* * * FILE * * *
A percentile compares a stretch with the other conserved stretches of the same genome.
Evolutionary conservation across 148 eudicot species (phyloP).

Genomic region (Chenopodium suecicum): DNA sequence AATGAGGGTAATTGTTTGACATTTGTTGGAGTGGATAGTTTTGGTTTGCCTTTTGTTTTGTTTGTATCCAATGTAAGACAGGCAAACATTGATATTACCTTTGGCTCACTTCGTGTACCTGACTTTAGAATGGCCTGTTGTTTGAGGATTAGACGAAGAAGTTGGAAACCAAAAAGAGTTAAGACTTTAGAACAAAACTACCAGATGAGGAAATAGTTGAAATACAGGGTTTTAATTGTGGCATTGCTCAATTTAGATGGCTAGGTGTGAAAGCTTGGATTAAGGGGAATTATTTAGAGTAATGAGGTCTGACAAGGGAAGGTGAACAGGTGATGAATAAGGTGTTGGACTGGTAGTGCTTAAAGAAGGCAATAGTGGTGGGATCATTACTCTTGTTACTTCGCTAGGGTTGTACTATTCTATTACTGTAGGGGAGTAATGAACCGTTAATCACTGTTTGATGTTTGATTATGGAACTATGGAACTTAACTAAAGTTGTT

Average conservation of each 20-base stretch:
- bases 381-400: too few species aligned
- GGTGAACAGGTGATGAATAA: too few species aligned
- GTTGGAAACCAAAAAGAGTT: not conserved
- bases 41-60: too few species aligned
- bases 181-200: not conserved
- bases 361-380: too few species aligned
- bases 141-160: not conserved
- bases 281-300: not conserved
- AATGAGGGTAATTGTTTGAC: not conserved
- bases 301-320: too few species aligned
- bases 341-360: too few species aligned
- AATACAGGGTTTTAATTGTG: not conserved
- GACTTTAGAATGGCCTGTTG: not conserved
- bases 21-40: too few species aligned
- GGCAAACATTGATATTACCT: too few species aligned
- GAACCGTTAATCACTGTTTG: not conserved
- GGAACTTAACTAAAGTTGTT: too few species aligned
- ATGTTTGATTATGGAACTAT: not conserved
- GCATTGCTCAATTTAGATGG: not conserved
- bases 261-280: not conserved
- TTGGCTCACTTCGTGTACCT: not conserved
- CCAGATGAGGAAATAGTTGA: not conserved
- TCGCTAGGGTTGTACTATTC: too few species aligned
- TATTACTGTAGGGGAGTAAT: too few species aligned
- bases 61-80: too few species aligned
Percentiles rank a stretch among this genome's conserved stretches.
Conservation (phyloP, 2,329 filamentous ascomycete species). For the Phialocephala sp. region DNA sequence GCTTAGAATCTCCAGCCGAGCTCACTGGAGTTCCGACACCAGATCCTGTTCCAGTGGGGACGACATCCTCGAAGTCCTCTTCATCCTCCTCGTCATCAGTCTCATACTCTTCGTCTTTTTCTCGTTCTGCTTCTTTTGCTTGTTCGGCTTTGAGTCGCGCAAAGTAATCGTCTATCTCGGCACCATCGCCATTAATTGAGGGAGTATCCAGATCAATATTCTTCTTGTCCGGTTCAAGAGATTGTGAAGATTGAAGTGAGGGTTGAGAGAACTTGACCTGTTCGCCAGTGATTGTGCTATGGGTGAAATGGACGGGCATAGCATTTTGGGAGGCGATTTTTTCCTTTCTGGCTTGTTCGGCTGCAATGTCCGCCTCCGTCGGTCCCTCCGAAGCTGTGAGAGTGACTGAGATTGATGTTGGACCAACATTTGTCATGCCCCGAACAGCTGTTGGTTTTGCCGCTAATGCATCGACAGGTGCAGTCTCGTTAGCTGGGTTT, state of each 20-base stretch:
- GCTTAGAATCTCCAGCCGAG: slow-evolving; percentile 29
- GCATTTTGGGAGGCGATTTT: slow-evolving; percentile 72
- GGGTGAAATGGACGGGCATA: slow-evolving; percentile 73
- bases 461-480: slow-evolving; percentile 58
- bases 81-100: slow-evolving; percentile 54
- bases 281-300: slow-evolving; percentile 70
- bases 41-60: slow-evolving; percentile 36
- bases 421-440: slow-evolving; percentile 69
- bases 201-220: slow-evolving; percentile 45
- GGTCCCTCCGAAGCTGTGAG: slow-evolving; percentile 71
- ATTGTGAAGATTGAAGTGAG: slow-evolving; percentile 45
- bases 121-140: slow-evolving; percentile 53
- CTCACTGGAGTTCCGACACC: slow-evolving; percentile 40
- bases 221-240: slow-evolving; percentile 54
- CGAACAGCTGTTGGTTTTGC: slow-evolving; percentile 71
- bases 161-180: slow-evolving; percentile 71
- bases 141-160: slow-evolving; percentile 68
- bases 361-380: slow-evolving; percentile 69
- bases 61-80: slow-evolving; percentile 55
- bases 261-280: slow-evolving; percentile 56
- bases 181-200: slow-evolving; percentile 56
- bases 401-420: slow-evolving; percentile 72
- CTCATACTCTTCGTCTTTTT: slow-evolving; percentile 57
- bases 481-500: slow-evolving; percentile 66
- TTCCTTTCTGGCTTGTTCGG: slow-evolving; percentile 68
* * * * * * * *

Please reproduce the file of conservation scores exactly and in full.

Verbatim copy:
A percentile compares a stretch with the other conserved stretches of the same genome.
Evolutionary conservation across 148 eudicot species (phyloP).

Genomic region (Chenopodium suecicum): DNA sequence AATGAGGGTAATTGTTTGACATTTGTTGGAGTGGATAGTTTTGGTTTGCCTTTTGTTTTGTTTGTATCCAATGTAAGACAGGCAAACATTGATATTACCTTTGGCTCACTTCGTGTACCTGACTTTAGAATGGCCTGTTGTTTGAGGATTAGACGAAGAAGTTGGAAACCAAAAAGAGTTAAGACTTTAGAACAAAACTACCAGATGAGGAAATAGTTGAAATACAGGGTTTTAATTGTGGCATTGCTCAATTTAGATGGCTAGGTGTGAAAGCTTGGATTAAGGGGAATTATTTAGAGTAATGAGGTCTGACAAGGGAAGGTGAACAGGTGATGAATAAGGTGTTGGACTGGTAGTGCTTAAAGAAGGCAATAGTGGTGGGATCATTACTCTTGTTACTTCGCTAGGGTTGTACTATTCTATTACTGTAGGGGAGTAATGAACCGTTAATCACTGTTTGATGTTTGATTATGGAACTATGGAACTTAACTAAAGTTGTT

Average conservation of each 20-base stretch:
- bases 381-400: too few species aligned
- GGTGAACAGGTGATGAATAA: too few species aligned
- GTTGGAAACCAAAAAGAGTT: not conserved
- bases 41-60: too few species aligned
- bases 181-200: not conserved
- bases 361-380: too few species aligned
- bases 141-160: not conserved
- bases 281-300: not conserved
- AATGAGGGTAATTGTTTGAC: not conserved
- bases 301-320: too few species aligned
- bases 341-360: too few species aligned
- AATACAGGGTTTTAATTGTG: not conserved
- GACTTTAGAATGGCCTGTTG: not conserved
- bases 21-40: too few species aligned
- GGCAAACATTGATATTACCT: too few species aligned
- GAACCGTTAATCACTGTTTG: not conserved
- GGAACTTAACTAAAGTTGTT: too few species aligned
- ATGTTTGATTATGGAACTAT: not conserved
- GCATTGCTCAATTTAGATGG: not conserved
- bases 261-280: not conserved
- TTGGCTCACTTCGTGTACCT: not conserved
- CCAGATGAGGAAATAGTTGA: not conserved
- TCGCTAGGGTTGTACTATTC: too few species aligned
- TATTACTGTAGGGGAGTAAT: too few species aligned
- bases 61-80: too few species aligned
Percentiles rank a stretch among this genome's conserved stretches.
Conservation (phyloP, 2,329 filamentous ascomycete species). For the Phialocephala sp. region DNA sequence GCTTAGAATCTCCAGCCGAGCTCACTGGAGTTCCGACACCAGATCCTGTTCCAGTGGGGACGACATCCTCGAAGTCCTCTTCATCCTCCTCGTCATCAGTCTCATACTCTTCGTCTTTTTCTCGTTCTGCTTCTTTTGCTTGTTCGGCTTTGAGTCGCGCAAAGTAATCGTCTATCTCGGCACCATCGCCATTAATTGAGGGAGTATCCAGATCAATATTCTTCTTGTCCGGTTCAAGAGATTGTGAAGATTGAAGTGAGGGTTGAGAGAACTTGACCTGTTCGCCAGTGATTGTGCTATGGGTGAAATGGACGGGCATAGCATTTTGGGAGGCGATTTTTTCCTTTCTGGCTTGTTCGGCTGCAATGTCCGCCTCCGTCGGTCCCTCCGAAGCTGTGAGAGTGACTGAGATTGATGTTGGACCAACATTTGTCATGCCCCGAACAGCTGTTGGTTTTGCCGCTAATGCATCGACAGGTGCAGTCTCGTTAGCTGGGTTT, state of each 20-base stretch:
- GCTTAGAATCTCCAGCCGAG: slow-evolving; percentile 29
- GCATTTTGGGAGGCGATTTT: slow-evolving; percentile 72
- GGGTGAAATGGACGGGCATA: slow-evolving; percentile 73
- bases 461-480: slow-evolving; percentile 58
- bases 81-100: slow-evolving; percentile 54
- bases 281-300: slow-evolving; percentile 70
- bases 41-60: slow-evolving; percentile 36
- bases 421-440: slow-evolving; percentile 69
- bases 201-220: slow-evolving; percentile 45
- GGTCCCTCCGAAGCTGTGAG: slow-evolving; percentile 71
- ATTGTGAAGATTGAAGTGAG: slow-evolving; percentile 45
- bases 121-140: slow-evolving; percentile 53
- CTCACTGGAGTTCCGACACC: slow-evolving; percentile 40
- bases 221-240: slow-evolving; percentile 54
- CGAACAGCTGTTGGTTTTGC: slow-evolving; percentile 71
- bases 161-180: slow-evolving; percentile 71
- bases 141-160: slow-evolving; percentile 68
- bases 361-380: slow-evolving; percentile 69
- bases 61-80: slow-evolving; percentile 55
- bases 261-280: slow-evolving; percentile 56
- bases 181-200: slow-evolving; percentile 56
- bases 401-420: slow-evolving; percentile 72
- CTCATACTCTTCGTCTTTTT: slow-evolving; percentile 57
- bases 481-500: slow-evolving; percentile 66
- TTCCTTTCTGGCTTGTTCGG: slow-evolving; percentile 68